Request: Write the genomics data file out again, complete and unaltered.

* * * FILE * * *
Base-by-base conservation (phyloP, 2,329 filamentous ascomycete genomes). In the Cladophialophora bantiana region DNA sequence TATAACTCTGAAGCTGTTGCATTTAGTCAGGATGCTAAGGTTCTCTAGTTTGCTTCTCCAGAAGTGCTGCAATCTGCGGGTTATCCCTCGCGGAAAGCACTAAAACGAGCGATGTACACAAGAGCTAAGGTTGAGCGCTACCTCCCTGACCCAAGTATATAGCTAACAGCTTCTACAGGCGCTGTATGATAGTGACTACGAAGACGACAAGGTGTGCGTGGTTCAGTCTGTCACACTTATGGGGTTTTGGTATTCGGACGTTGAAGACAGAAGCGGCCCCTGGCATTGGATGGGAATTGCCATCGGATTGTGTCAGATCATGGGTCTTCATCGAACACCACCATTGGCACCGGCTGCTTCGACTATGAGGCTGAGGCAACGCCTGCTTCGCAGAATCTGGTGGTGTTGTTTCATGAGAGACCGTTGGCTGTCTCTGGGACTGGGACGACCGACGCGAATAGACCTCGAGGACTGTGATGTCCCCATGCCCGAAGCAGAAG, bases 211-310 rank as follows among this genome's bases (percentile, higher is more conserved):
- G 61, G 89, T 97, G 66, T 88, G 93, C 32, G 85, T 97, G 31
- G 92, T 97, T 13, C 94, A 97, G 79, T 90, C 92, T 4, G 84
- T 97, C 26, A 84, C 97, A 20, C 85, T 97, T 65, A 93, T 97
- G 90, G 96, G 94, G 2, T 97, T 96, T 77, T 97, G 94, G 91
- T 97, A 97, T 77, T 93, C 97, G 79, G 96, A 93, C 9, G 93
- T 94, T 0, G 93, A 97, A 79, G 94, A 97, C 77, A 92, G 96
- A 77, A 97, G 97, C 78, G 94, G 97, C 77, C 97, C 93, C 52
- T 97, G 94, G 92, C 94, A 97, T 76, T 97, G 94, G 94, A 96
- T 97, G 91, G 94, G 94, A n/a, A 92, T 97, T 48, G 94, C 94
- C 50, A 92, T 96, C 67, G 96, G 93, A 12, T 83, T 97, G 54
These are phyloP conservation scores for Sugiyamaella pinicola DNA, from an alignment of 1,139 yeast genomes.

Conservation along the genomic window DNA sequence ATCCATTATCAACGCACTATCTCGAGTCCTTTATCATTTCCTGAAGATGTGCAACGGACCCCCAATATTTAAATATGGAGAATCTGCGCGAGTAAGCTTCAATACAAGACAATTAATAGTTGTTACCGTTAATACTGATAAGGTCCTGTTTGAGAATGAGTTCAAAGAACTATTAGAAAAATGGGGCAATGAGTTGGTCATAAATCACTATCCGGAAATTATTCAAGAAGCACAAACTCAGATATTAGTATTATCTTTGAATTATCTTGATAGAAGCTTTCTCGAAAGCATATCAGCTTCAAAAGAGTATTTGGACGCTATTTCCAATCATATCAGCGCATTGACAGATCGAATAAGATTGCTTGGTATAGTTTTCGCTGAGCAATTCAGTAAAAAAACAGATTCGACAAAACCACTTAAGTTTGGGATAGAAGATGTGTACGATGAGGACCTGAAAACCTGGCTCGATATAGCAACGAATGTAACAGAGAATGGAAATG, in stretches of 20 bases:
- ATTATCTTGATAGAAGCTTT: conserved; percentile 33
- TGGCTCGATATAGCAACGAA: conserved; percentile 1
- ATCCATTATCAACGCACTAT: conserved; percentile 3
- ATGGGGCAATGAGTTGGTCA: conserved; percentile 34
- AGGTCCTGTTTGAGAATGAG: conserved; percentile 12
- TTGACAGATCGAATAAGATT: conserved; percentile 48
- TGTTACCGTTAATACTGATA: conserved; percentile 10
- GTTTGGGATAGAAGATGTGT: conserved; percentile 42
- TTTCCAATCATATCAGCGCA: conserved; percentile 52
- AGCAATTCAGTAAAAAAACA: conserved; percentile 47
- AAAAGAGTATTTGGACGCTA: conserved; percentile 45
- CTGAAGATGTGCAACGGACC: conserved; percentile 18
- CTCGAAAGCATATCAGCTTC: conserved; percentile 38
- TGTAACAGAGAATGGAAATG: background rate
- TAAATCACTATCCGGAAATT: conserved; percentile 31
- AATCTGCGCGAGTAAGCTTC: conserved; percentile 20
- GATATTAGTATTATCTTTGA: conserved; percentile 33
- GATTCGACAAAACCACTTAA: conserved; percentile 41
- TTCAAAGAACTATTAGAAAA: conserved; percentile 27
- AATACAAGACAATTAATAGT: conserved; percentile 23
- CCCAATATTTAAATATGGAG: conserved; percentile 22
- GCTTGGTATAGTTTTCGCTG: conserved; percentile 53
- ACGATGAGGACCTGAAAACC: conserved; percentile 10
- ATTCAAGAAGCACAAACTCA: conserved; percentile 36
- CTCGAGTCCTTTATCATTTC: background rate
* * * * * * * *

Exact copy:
Base-by-base conservation (phyloP, 2,329 filamentous ascomycete genomes). In the Cladophialophora bantiana region DNA sequence TATAACTCTGAAGCTGTTGCATTTAGTCAGGATGCTAAGGTTCTCTAGTTTGCTTCTCCAGAAGTGCTGCAATCTGCGGGTTATCCCTCGCGGAAAGCACTAAAACGAGCGATGTACACAAGAGCTAAGGTTGAGCGCTACCTCCCTGACCCAAGTATATAGCTAACAGCTTCTACAGGCGCTGTATGATAGTGACTACGAAGACGACAAGGTGTGCGTGGTTCAGTCTGTCACACTTATGGGGTTTTGGTATTCGGACGTTGAAGACAGAAGCGGCCCCTGGCATTGGATGGGAATTGCCATCGGATTGTGTCAGATCATGGGTCTTCATCGAACACCACCATTGGCACCGGCTGCTTCGACTATGAGGCTGAGGCAACGCCTGCTTCGCAGAATCTGGTGGTGTTGTTTCATGAGAGACCGTTGGCTGTCTCTGGGACTGGGACGACCGACGCGAATAGACCTCGAGGACTGTGATGTCCCCATGCCCGAAGCAGAAG, bases 211-310 rank as follows among this genome's bases (percentile, higher is more conserved):
- G 61, G 89, T 97, G 66, T 88, G 93, C 32, G 85, T 97, G 31
- G 92, T 97, T 13, C 94, A 97, G 79, T 90, C 92, T 4, G 84
- T 97, C 26, A 84, C 97, A 20, C 85, T 97, T 65, A 93, T 97
- G 90, G 96, G 94, G 2, T 97, T 96, T 77, T 97, G 94, G 91
- T 97, A 97, T 77, T 93, C 97, G 79, G 96, A 93, C 9, G 93
- T 94, T 0, G 93, A 97, A 79, G 94, A 97, C 77, A 92, G 96
- A 77, A 97, G 97, C 78, G 94, G 97, C 77, C 97, C 93, C 52
- T 97, G 94, G 92, C 94, A 97, T 76, T 97, G 94, G 94, A 96
- T 97, G 91, G 94, G 94, A n/a, A 92, T 97, T 48, G 94, C 94
- C 50, A 92, T 96, C 67, G 96, G 93, A 12, T 83, T 97, G 54
These are phyloP conservation scores for Sugiyamaella pinicola DNA, from an alignment of 1,139 yeast genomes.

Conservation along the genomic window DNA sequence ATCCATTATCAACGCACTATCTCGAGTCCTTTATCATTTCCTGAAGATGTGCAACGGACCCCCAATATTTAAATATGGAGAATCTGCGCGAGTAAGCTTCAATACAAGACAATTAATAGTTGTTACCGTTAATACTGATAAGGTCCTGTTTGAGAATGAGTTCAAAGAACTATTAGAAAAATGGGGCAATGAGTTGGTCATAAATCACTATCCGGAAATTATTCAAGAAGCACAAACTCAGATATTAGTATTATCTTTGAATTATCTTGATAGAAGCTTTCTCGAAAGCATATCAGCTTCAAAAGAGTATTTGGACGCTATTTCCAATCATATCAGCGCATTGACAGATCGAATAAGATTGCTTGGTATAGTTTTCGCTGAGCAATTCAGTAAAAAAACAGATTCGACAAAACCACTTAAGTTTGGGATAGAAGATGTGTACGATGAGGACCTGAAAACCTGGCTCGATATAGCAACGAATGTAACAGAGAATGGAAATG, in stretches of 20 bases:
- ATTATCTTGATAGAAGCTTT: conserved; percentile 33
- TGGCTCGATATAGCAACGAA: conserved; percentile 1
- ATCCATTATCAACGCACTAT: conserved; percentile 3
- ATGGGGCAATGAGTTGGTCA: conserved; percentile 34
- AGGTCCTGTTTGAGAATGAG: conserved; percentile 12
- TTGACAGATCGAATAAGATT: conserved; percentile 48
- TGTTACCGTTAATACTGATA: conserved; percentile 10
- GTTTGGGATAGAAGATGTGT: conserved; percentile 42
- TTTCCAATCATATCAGCGCA: conserved; percentile 52
- AGCAATTCAGTAAAAAAACA: conserved; percentile 47
- AAAAGAGTATTTGGACGCTA: conserved; percentile 45
- CTGAAGATGTGCAACGGACC: conserved; percentile 18
- CTCGAAAGCATATCAGCTTC: conserved; percentile 38
- TGTAACAGAGAATGGAAATG: background rate
- TAAATCACTATCCGGAAATT: conserved; percentile 31
- AATCTGCGCGAGTAAGCTTC: conserved; percentile 20
- GATATTAGTATTATCTTTGA: conserved; percentile 33
- GATTCGACAAAACCACTTAA: conserved; percentile 41
- TTCAAAGAACTATTAGAAAA: conserved; percentile 27
- AATACAAGACAATTAATAGT: conserved; percentile 23
- CCCAATATTTAAATATGGAG: conserved; percentile 22
- GCTTGGTATAGTTTTCGCTG: conserved; percentile 53
- ACGATGAGGACCTGAAAACC: conserved; percentile 10
- ATTCAAGAAGCACAAACTCA: conserved; percentile 36
- CTCGAGTCCTTTATCATTTC: background rate